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"Oh children they are holy things
Many minds will respond to the truth of the sentiment so well expressed by Mr. Milnes, that it is "the duty of every man to dispense what has sprung up freshly and purely in his own moral being, if he possesses the artistic means necessary to convey it agreeablj' to others."* May it not then be hoped that in the more humble task of following the steps of the gifted, and gathering the flowers which have sprung up around their path, it will not be considered an unworthy or ungrateful service to present, in a collected form, some of the beautiful poetry which has been so profusely offered at the shrine of childhood?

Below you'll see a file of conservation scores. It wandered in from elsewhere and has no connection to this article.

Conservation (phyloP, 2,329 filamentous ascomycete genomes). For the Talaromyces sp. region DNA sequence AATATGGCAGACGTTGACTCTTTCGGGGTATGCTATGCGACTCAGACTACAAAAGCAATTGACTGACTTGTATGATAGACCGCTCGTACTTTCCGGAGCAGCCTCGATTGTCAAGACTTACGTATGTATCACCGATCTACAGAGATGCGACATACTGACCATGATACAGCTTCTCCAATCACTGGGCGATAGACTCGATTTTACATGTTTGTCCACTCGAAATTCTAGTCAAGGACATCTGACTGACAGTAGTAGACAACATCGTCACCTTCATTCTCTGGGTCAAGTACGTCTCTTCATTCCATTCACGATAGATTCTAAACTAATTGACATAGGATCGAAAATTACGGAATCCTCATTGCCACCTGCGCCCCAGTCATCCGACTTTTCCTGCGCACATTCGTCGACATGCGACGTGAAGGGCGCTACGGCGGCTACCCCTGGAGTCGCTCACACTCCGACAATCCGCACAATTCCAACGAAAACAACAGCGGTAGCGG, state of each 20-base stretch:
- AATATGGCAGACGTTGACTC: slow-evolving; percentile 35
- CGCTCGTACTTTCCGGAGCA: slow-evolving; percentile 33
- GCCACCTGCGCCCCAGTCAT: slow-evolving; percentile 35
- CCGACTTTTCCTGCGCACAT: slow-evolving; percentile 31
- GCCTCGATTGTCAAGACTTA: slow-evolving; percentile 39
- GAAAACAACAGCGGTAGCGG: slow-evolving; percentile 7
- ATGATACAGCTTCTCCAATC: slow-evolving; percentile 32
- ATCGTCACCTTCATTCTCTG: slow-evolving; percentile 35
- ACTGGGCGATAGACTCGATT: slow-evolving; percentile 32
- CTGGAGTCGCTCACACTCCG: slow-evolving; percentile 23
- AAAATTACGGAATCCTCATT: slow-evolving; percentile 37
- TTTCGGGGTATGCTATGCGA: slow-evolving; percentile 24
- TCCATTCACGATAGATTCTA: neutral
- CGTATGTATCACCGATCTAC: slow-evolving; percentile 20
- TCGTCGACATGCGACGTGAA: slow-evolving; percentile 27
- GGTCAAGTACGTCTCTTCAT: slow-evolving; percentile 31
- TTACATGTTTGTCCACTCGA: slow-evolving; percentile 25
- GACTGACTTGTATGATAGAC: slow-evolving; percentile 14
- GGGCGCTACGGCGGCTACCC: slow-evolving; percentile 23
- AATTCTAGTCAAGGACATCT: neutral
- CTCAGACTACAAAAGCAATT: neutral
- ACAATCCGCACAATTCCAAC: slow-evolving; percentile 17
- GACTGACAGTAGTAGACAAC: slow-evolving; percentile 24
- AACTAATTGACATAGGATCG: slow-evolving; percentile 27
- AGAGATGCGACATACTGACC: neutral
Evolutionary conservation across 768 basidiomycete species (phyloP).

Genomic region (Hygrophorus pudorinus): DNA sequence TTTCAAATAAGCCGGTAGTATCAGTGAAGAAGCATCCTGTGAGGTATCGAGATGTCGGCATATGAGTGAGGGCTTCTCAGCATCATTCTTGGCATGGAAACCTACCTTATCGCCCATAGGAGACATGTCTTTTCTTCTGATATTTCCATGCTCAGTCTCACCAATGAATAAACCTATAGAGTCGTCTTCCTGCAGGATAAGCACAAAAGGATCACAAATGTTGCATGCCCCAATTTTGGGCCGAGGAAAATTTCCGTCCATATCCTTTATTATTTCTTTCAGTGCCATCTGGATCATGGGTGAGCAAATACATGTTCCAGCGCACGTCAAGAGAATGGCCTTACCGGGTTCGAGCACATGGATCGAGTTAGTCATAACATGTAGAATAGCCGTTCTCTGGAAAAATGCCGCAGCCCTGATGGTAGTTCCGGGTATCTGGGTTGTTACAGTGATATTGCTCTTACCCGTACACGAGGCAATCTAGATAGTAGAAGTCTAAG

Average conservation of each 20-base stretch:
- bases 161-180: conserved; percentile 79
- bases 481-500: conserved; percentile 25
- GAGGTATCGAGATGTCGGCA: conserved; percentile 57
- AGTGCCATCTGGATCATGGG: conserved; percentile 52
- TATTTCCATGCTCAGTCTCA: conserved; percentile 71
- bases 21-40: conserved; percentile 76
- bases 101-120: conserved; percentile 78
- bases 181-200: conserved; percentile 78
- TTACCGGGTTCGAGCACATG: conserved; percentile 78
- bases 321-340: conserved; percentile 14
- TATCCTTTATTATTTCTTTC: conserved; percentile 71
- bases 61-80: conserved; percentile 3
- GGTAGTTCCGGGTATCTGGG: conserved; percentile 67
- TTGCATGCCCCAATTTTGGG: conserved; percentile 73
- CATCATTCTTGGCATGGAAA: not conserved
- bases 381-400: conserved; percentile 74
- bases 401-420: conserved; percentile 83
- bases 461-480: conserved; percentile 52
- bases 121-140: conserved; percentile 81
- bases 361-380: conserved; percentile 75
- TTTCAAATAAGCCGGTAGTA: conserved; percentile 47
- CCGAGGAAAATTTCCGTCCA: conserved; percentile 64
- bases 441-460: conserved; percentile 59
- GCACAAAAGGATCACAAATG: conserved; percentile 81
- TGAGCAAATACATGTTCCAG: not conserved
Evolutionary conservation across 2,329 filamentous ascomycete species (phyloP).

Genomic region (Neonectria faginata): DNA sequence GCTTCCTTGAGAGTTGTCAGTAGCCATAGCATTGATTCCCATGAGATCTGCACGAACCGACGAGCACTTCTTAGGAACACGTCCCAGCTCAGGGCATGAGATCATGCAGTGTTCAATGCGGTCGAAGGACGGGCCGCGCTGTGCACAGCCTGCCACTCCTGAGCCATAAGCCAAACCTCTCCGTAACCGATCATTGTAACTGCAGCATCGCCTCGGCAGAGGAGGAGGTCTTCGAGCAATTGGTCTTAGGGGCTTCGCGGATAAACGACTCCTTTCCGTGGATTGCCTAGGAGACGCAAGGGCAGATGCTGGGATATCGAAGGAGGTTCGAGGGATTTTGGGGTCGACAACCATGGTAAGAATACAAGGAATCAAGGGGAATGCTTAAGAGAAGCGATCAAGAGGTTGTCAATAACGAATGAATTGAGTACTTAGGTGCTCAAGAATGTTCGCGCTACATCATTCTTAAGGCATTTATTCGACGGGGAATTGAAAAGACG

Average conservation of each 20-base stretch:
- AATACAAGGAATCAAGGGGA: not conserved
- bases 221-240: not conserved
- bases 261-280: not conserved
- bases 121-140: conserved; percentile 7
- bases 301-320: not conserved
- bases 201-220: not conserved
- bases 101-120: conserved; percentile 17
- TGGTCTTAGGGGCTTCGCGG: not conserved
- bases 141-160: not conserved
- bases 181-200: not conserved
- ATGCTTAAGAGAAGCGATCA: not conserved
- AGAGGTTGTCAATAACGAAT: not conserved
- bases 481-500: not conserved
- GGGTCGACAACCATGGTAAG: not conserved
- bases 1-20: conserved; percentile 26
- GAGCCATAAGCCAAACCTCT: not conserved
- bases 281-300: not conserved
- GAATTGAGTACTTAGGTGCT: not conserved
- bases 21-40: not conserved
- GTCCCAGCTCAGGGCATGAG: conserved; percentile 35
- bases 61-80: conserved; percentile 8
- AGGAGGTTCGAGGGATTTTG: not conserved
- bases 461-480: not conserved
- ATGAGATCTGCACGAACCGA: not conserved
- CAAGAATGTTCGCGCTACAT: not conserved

The expression of the feelings excited by the contemplation of children,—who may be
* Poems of Richard Monckton Mimes, vol. i.